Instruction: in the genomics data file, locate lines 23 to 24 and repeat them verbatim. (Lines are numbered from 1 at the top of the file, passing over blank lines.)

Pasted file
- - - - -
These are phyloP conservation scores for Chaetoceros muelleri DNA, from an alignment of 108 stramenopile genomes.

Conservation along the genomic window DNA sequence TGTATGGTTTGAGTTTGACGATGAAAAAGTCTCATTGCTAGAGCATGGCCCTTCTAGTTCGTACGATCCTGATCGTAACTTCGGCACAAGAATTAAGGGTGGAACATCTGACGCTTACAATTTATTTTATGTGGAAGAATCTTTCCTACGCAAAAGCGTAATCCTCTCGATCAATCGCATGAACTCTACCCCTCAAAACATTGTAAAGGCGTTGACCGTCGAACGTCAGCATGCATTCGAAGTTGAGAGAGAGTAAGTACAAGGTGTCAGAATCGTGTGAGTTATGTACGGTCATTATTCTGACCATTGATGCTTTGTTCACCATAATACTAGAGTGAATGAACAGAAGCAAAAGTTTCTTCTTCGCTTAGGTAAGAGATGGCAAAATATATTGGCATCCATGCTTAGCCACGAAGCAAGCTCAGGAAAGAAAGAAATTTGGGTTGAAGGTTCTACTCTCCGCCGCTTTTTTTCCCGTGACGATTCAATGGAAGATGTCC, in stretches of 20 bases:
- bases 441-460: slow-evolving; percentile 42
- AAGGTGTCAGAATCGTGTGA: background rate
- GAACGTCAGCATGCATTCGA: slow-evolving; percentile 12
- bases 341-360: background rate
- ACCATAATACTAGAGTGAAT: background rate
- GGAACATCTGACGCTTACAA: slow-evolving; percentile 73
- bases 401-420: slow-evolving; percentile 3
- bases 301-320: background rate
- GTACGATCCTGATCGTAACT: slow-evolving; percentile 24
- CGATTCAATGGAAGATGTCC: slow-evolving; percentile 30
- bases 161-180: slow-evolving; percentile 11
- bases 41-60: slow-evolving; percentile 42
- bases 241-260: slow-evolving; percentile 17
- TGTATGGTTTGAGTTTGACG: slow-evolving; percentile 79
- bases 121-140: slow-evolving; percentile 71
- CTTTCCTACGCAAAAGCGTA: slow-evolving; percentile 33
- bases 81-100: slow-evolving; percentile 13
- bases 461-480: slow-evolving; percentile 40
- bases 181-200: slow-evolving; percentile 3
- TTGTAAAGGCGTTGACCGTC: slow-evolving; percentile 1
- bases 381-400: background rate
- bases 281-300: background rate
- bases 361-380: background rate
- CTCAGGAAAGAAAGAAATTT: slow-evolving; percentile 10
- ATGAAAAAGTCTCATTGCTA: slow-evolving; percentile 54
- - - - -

- bases 381-400: background rate
- bases 281-300: background rate